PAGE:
At any rate, after standing in the rain for about an hour, we processed down the middle of our big beautiful old quad, first past our well-wishing professors, then our loved ones, and finally we took our seats. The ceremony itself was a bit on the long side considering the weather conditions, and we were all graduatecicles by the end, but the speeches were nice, the right amount of inspiring without being cliche. I am still on the fence about our class president’s speech. He took it upon himself to award our class a moniker (one that I hope won’t stick, but I’m afraid I hope in vain). Forever more the members of our school’s class of 2011 will be known as “party nerds who know how to win.” This phrase is entirely fitting coming from the mouth our our CP, as any of his emails from the last year will show, and I will accept and acknowledge that we are pretty damn good party nerds, but I do not appreciate being associated with a crazy Charlie Sheen reference. Ah well, the rest of his speech was actually surprisingly appropriate and  mildly entertaining. C’est la vie.

The rest of the day was taken up with the departmental ceremonies. Although they officially confer degrees at the large ceremony, we don’t  actually get our diplomas until our departmental ceremonies. For those who belong to more than one, they are given the choice of which ceremony they would like to receive their diploma at. I am just a history major, and only went to that one. After a rushed photo shoot with some of my friends in the library immediately after the big ceremony, my party dashed to the auditorium where the history ceremony was to be held. They decided to try something new with us this year (why do I always end up in the guinea pig group?), and we were all to line up alphabetically to process into the auditorium followed by our professors. My department is a small one, and many students choose history as their secondary (and sometimes tertiary) major so not many decided to receive their diplomas there. The ceremony was considered a bumbling affair by many of those without an insider’s view of the department, I believe one girl seated close to me referred to it as “a shit show,” but I found it perfectly fitting for our department. It was a little disorganized, disheveled, disgruntled in parts, and long winded, but those traits made a fitting reflection of the department I came to know and quite earnestly love in my four years under its tutelage. Awards were given to both graduate and undergraduates, and my friend Andrew who was a fellow student in many of the history classes I took including the graduate class we took after our nominations as Christopher Lasch Fellows. It was a good speech, and I’m glad he was asked to give it. One of my most beloved professors, the head of undergraduate studies and quite possibly the smartest man I have ever met, was tasked with giving out our diplomas. He made a point to talk about each of us as we came up. Those of us who he had had more experience with got more time naturally, which made me feel a little sorry for those in the department who hadn’t gotten as involved and chose to hang back. I was jokingly dubbed “the pride of Nashville” in my bit, which was sweet. After those were finished, another of my former profs sang a very apropos Garrison Keillor ( I think) parody of “My Way,” and we filed out. There was a lovely reception afterward and I was able to introduce my loved ones to my favorite profs they had heard so much about including my wonderful advisor. We were able to chat for a bit and have one last banter sesh before it was time for us to leave. I actually found out he is doing some research in Florida in the near future so I may get to help him a little with that, which would be quite fun.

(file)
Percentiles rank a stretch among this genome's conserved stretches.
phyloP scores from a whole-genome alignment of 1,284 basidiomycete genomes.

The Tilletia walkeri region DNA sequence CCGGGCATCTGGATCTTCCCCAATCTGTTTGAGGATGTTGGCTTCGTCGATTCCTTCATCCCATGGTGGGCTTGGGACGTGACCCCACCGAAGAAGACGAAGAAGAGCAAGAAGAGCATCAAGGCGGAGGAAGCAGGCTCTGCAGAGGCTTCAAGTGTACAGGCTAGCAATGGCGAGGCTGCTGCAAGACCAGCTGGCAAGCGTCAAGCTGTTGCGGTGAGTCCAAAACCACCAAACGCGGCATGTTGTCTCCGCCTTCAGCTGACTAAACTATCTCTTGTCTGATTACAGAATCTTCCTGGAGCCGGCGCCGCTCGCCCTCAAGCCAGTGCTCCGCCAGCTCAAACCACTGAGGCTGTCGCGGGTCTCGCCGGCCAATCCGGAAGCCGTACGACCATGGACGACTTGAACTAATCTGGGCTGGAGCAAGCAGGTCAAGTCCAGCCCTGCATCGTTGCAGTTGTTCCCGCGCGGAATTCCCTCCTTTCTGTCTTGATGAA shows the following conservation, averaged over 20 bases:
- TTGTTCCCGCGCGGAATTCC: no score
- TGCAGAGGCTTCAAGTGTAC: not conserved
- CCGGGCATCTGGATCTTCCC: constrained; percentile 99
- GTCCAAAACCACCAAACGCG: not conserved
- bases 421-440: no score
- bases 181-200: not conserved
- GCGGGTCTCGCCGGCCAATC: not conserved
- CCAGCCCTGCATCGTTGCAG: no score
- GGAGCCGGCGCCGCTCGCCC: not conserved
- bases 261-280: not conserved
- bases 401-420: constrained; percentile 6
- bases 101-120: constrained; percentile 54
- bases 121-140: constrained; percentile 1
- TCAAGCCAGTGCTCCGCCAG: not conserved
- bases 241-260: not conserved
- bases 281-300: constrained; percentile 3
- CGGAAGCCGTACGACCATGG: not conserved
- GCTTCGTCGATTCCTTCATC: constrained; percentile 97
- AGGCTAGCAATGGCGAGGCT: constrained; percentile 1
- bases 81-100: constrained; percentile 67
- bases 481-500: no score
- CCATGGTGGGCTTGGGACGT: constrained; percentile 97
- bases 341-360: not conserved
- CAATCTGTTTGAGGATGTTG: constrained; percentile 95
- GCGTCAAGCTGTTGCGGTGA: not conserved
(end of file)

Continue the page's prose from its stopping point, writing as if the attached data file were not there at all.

The rest of the day was spent eating lunch at one of my favorite restaurants in Rochester, a lovely crepe place on the Erie Canal, and loading up the van with all of my junk I somehow managed to get packed that week. I ate dinner with my parents and savored the feeling my newly minted bachelor’s was giving me. They dropped me off at my friends’ apartment afterward so I could go out with the gang for one last drink together. We all met at a charming little bar and for the first time since freshmen year, despite the new and absent faces, we collectively felt like our old group again. Maybe it was just the wave of nostalgia gripping me as I furiously tried to take in every last ounce of our time together before we separated indefinitely, but it all felt good… until it was time for goodbyes. Goodbyes are so hard especially when they are prolonged as ours were. Change is always difficult, and when change means letting go of people who have been so close to you you actually take that fact for granted, it’s even harder. Stiff upper lips were kept as we all gave multiple rounds of hugs, final congratulations and good lucks, and made promises of regular AIM, Skype, and Facebook updates. It was a bittersweet mixture of loss and promise, a final look back before we all took our last steps through the doorway separating the last four years from our waiting futures.